The short version is that Home Assistant uses a Python package called Certifi to manage trusted certificate authorities. The trust store is stored separately from the Linux platform trust store. This explains why updating the Linux trust store has no effect. The private CA can be either appended to the Certifi trust store (it’s text only), or you can run the script in the above post. Then restart the HASS services. The problem is that the file is not persistent across boots.

The Certifi trust store is located here: /usr/local/lib/python3.7/site-packages/certifi/cacert.pem

I am no expert on HASS or containers, so I don’t follow how to make this script run on boot so that the change is effectively permanent. That’s the last piece of the puzzle. Right now, I have to log in to the container and run the script manually. Maybe you can advise?

Finally, there needs to be some mechanism for updating or adding to the trust store on Home Assistant without all the above gymnastics. I’ll be digging in to how to make a suggestion for a feature enhancement on this topic.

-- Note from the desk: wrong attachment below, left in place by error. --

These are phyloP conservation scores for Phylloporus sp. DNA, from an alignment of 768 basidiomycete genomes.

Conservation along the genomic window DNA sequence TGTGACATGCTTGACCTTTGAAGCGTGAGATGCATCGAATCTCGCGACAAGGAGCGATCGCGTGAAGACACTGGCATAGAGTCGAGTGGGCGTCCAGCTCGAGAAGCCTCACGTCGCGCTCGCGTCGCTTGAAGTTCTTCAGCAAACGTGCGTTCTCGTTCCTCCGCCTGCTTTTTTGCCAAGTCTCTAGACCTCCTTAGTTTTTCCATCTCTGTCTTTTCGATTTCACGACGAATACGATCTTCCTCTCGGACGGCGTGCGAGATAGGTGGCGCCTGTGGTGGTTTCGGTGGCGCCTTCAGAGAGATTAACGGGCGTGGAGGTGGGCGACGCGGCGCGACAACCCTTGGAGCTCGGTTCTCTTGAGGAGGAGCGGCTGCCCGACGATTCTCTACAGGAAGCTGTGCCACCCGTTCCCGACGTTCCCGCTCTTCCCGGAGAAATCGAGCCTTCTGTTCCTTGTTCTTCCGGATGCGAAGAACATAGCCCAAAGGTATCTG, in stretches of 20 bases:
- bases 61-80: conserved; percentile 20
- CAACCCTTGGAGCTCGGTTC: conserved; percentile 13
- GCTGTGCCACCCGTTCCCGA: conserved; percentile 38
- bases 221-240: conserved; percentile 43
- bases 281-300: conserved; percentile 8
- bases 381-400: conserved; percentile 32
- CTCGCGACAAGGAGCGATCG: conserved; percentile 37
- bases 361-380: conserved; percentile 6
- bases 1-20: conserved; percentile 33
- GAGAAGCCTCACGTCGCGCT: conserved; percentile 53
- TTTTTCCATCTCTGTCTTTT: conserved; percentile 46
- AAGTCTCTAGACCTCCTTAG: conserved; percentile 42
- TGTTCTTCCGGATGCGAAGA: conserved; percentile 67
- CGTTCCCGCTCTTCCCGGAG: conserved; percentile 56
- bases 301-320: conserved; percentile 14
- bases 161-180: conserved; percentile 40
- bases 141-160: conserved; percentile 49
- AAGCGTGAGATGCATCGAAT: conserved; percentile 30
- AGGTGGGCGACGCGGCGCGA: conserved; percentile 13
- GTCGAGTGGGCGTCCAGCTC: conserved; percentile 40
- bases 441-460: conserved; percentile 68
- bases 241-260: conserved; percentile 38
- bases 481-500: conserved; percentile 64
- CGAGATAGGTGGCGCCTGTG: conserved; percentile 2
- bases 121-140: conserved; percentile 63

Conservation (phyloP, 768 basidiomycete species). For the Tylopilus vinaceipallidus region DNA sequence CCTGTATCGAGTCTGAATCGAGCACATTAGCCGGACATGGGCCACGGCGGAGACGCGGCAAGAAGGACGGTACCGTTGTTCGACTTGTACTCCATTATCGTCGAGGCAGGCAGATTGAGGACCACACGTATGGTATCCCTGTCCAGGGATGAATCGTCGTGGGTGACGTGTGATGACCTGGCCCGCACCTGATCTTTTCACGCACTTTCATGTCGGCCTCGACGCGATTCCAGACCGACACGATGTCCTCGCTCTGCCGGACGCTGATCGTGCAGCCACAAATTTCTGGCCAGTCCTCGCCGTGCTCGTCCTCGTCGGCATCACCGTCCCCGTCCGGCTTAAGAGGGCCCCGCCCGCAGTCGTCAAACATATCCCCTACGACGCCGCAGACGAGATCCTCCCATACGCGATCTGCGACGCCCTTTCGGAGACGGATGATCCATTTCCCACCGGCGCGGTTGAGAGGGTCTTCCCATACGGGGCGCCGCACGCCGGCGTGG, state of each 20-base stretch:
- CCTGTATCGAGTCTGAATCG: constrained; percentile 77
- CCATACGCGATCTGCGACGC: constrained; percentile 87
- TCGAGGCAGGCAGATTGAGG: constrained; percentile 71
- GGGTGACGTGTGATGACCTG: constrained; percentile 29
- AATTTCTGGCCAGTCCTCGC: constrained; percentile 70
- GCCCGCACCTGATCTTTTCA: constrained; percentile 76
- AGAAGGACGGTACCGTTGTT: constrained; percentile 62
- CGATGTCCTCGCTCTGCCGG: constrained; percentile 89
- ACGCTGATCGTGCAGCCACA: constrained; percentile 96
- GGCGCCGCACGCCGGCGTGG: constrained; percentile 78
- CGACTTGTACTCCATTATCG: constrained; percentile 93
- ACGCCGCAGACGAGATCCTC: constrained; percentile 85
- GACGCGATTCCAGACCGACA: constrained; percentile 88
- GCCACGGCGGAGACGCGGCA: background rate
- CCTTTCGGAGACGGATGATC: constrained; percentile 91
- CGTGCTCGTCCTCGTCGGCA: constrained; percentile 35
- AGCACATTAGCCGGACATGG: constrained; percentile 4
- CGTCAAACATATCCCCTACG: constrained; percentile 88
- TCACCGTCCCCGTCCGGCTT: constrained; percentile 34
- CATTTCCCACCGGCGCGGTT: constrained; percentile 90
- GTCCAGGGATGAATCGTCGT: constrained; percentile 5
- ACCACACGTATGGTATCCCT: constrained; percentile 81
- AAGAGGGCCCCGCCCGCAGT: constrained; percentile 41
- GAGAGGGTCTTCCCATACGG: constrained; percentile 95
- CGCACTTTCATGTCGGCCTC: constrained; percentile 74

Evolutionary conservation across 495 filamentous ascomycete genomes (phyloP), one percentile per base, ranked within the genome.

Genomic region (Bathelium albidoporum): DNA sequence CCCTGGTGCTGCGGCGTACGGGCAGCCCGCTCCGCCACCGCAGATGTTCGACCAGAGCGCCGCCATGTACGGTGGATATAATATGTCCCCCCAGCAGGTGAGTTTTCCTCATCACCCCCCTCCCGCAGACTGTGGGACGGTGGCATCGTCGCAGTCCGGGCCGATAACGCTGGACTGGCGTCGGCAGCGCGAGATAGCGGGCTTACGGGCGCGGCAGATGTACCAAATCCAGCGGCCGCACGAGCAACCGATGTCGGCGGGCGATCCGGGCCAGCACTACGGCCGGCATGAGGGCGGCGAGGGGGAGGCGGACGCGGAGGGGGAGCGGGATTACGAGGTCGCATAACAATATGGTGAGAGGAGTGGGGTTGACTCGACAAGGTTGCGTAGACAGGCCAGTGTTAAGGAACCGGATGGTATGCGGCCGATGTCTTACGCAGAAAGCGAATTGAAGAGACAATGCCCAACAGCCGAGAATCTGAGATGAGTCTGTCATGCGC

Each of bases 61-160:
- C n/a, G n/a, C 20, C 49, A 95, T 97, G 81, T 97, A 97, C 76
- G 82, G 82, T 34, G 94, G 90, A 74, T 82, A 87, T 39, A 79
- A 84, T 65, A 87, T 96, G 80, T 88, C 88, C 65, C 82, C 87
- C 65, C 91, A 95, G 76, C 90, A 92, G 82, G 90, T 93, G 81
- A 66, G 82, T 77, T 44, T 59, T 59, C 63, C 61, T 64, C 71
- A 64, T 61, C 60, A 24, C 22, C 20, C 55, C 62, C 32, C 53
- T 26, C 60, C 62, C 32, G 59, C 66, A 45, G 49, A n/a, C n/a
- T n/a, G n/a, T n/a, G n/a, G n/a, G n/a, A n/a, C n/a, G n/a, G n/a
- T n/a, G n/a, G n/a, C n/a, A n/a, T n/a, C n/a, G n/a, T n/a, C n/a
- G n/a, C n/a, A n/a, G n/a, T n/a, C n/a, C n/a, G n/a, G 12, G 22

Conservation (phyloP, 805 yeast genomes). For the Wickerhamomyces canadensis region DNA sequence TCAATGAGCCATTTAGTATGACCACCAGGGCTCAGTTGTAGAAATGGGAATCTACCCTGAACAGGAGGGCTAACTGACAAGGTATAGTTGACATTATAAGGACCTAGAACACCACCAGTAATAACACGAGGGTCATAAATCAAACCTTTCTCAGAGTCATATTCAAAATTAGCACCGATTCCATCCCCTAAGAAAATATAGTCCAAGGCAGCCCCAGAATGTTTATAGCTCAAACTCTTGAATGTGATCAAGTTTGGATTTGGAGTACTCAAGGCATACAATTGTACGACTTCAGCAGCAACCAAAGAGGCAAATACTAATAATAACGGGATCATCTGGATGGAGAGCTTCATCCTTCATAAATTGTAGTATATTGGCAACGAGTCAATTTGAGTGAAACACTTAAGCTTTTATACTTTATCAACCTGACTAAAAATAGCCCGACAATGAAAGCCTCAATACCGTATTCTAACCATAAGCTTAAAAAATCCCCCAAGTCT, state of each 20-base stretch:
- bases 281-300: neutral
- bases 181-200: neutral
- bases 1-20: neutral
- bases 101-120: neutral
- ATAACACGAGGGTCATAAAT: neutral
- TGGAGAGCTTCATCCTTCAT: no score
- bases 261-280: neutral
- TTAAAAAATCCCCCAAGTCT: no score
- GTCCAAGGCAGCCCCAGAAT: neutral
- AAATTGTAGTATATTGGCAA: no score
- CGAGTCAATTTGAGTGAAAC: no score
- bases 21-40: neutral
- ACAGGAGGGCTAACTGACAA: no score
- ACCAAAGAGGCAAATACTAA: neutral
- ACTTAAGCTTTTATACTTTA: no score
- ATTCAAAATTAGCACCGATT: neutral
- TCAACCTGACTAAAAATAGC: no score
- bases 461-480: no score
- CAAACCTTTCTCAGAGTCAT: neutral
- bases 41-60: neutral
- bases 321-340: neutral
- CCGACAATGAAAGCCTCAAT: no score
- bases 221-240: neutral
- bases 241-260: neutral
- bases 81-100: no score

Great lead!
Back then I never searched for the acronyms, didn’t find some relevant topics in another case because of that too…

You’re running hass.io, right?

I’m running HASS on a VM on VMWare ESXi where I simply imported the VMDK file. I don’t think that’s hass.io, but again, I’m a bit of a newb here…

Damn, it didn’t post my reply from about half a week ago, but at least it saved a lot of what I had written:

A short, hopefully helpful rundown of the naming because I was quite confusedtoo when I started a few months ago (take all with a grain of salt though, the understanding is built from the context of many topics I read here):
Hass is just short for HomeAssistant; hass.io is the old term for running hass in Docker, today you’d just call it HomeAssistant or HomeAssistant Supervised if you want to emphasize the dockerization; HassOS is a kind of minimal Linux distro with everything necessary to run Hass by itself.